"We definitely have great expectations," coach George Seifert said after Carolina signed the former Atlanta player to a five-year, $21 million contract that includes a $4.5 million signing bonus.
Seifert bases his expectations on what Smith did in the Panthers' first five seasons. Smith had 42 sacks over that span, and nine of them came against the Panthers.
Smith made his mark in other ways, too. He got into some heated exchanges with several Carolina players, including center Frank Garcia and tight end Wesley Walls, and he was fined by the NFL for a November 1996 hit on Kerry Collins that left the quarterback with a torn knee ligament.
"I know I was a hated guy here at one time," Smith said, "but the reason I was hated was because I played hard."
Smith, 30, played his first nine NFL seasons in Atlanta, recording 58.5 sacks. He started all 16 games last season and had 10 sacks, which is four more than the combined total of the Panthers' regular starters along the defensive line.
Four of Smith's 1999 sacks came against Carolina.
"I wasn't only the most hated guy in Carolina. I was hated all over," Smith said. "I'm not a finesse guy. I'm not a nice guy out there. I'll do whatever it takes, and I'll make sure my team is respected and I'm respected. That's just my approach. It's kind of like my style of play. I have no style."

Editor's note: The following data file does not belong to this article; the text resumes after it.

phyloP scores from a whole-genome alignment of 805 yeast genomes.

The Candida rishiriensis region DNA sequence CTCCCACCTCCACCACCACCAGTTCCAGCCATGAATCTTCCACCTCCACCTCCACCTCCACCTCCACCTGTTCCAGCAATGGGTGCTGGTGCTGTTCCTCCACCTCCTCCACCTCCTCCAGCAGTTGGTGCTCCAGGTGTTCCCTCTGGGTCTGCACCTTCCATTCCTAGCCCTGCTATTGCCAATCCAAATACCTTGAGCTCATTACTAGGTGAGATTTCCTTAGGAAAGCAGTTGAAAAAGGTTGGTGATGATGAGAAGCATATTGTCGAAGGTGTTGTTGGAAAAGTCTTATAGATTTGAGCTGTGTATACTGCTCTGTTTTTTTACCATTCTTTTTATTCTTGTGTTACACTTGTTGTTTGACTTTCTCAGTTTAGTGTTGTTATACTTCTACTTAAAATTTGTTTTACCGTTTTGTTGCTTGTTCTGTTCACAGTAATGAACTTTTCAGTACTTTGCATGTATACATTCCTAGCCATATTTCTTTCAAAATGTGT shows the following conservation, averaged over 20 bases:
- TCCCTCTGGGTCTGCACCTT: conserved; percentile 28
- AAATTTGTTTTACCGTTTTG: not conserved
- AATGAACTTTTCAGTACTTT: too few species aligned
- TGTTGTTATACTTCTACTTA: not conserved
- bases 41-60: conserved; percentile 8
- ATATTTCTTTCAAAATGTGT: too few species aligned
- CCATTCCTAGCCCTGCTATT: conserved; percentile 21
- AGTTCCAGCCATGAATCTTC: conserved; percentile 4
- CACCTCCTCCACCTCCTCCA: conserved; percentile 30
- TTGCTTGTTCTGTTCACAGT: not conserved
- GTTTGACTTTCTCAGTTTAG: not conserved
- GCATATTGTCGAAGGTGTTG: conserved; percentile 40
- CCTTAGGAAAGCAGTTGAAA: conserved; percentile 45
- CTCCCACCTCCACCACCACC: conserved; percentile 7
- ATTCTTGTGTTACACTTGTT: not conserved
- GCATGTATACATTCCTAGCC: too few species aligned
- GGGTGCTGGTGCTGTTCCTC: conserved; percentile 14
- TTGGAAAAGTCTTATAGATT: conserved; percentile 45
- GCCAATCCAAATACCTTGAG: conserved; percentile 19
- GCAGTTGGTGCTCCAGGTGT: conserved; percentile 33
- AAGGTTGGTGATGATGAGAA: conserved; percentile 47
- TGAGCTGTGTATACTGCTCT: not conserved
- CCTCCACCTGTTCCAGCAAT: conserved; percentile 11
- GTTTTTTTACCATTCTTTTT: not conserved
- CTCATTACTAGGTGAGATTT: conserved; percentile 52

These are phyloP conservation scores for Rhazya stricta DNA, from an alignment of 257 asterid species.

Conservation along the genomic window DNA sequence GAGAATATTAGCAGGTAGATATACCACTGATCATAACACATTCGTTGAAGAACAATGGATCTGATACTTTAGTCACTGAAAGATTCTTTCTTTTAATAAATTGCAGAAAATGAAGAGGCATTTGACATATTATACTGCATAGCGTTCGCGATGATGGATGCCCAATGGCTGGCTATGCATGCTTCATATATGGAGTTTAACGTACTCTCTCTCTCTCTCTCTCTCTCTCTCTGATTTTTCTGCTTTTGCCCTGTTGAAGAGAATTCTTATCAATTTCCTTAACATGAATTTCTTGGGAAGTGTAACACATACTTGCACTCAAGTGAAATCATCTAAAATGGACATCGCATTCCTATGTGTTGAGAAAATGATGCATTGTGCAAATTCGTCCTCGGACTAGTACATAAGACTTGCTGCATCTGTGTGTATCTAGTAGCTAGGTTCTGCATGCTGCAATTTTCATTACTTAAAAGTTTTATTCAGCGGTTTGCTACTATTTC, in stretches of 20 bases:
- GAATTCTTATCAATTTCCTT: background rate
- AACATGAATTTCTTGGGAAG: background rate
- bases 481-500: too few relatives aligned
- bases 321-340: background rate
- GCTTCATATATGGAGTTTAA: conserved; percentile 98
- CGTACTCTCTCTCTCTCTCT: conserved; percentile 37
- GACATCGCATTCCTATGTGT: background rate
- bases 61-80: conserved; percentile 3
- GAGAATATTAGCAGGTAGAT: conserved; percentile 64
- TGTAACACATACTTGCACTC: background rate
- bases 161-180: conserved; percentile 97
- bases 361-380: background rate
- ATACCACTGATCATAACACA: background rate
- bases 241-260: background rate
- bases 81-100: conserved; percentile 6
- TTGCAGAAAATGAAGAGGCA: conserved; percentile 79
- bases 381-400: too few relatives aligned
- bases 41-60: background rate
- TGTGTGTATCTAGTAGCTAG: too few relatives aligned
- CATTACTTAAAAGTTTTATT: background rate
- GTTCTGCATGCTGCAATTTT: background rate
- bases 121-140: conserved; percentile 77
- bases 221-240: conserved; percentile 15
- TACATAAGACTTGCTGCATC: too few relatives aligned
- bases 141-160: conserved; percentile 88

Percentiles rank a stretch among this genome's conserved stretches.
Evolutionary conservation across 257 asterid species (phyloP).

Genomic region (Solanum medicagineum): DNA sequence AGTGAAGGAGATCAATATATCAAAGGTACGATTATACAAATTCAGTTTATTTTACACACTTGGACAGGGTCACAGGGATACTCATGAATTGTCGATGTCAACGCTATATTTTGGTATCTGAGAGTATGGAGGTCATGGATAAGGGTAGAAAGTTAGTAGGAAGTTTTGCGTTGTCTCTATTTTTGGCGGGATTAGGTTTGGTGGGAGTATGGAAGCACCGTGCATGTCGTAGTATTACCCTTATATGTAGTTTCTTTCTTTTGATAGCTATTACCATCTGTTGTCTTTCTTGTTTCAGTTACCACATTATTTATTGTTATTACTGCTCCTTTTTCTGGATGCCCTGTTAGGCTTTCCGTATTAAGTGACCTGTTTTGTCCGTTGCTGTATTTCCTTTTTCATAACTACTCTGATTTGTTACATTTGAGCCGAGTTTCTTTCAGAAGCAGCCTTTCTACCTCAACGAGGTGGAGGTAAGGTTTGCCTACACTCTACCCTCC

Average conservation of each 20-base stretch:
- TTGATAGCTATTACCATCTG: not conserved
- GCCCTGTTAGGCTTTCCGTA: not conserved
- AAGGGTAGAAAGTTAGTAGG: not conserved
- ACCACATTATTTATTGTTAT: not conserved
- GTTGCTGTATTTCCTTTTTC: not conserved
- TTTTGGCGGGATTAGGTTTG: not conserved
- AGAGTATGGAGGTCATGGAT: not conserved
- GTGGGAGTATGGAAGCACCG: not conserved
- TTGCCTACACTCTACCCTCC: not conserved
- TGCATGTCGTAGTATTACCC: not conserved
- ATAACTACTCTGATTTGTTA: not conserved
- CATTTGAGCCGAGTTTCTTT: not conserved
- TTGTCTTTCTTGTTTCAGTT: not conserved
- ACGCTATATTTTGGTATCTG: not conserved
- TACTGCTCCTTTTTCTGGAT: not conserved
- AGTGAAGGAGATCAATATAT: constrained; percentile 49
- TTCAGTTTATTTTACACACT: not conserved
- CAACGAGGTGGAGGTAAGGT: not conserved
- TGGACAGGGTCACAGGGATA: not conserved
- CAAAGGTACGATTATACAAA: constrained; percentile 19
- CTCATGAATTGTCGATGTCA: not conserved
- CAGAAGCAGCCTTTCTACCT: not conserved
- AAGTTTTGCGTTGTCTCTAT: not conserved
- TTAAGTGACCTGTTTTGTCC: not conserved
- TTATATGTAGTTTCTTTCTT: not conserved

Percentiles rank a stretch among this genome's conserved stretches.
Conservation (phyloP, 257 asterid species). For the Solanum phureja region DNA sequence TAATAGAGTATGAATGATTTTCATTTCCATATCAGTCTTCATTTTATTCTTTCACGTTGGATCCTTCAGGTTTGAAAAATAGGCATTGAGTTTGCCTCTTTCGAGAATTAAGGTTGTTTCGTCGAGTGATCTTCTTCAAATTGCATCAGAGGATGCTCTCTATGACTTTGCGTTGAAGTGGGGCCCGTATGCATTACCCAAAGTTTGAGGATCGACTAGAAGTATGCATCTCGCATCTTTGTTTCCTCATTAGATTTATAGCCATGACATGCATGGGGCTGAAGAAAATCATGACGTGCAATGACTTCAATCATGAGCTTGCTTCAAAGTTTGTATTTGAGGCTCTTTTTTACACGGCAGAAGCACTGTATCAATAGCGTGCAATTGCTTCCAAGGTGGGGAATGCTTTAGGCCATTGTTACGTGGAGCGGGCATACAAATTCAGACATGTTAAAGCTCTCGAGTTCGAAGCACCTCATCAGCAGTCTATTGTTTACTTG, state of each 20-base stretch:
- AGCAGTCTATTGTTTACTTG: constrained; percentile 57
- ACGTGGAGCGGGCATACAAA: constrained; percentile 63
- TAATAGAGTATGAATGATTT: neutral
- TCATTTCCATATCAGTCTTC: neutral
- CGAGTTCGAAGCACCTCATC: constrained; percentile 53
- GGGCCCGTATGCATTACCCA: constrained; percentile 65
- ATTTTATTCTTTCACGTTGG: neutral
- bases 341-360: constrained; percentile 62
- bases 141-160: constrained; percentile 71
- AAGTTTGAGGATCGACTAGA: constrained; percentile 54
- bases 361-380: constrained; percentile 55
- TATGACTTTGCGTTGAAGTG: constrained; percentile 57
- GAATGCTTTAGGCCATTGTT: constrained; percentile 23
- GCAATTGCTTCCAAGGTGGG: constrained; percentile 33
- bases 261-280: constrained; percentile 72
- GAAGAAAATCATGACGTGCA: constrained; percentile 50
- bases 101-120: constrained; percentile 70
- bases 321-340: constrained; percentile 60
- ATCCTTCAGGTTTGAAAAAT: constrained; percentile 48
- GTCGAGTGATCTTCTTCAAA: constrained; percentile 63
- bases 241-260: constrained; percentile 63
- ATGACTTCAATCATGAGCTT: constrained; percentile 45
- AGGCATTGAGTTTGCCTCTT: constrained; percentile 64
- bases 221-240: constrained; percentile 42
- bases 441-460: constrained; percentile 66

Seifert said Smith would likely start at right end and be backed up by Mike Rucker, a 1999 second-round draft choice.
Chuck Wiley started all 16 games for the Panthers at right end last year but did not have a single sack. Seifert said Wiley would remain "part of the competition" at defensive end, but the coach added that he planned to speak to Wiley about possibly moving to defensive tackle.
To sign Smith, the Panthers have to clear about $1.7 million of space from their 2000 salary cap. But because Smith did not formally sign his contract until after 4 p.m. Monday, Carolina had until 4 p.m. Tuesday to make the needed moves to get below the $62.2 million cap figure.
"We've got our hands full right now," Seifert said, "and there has been and there will be some anxious moments."
The money concerns weren't Seifert's primary focus, however; he was happy to have eliminated the source of whahas been a problem for the Panthers' offensive line and quarterbacks in recent years.
As Seifert noted, the person who may be happiest about the Panthers' signing of Smith is quarterback Steve Beuerlein.
"In the past Steve had to worry about Chuck," Seifert said. "Now somebody else is going to have to worry about him."
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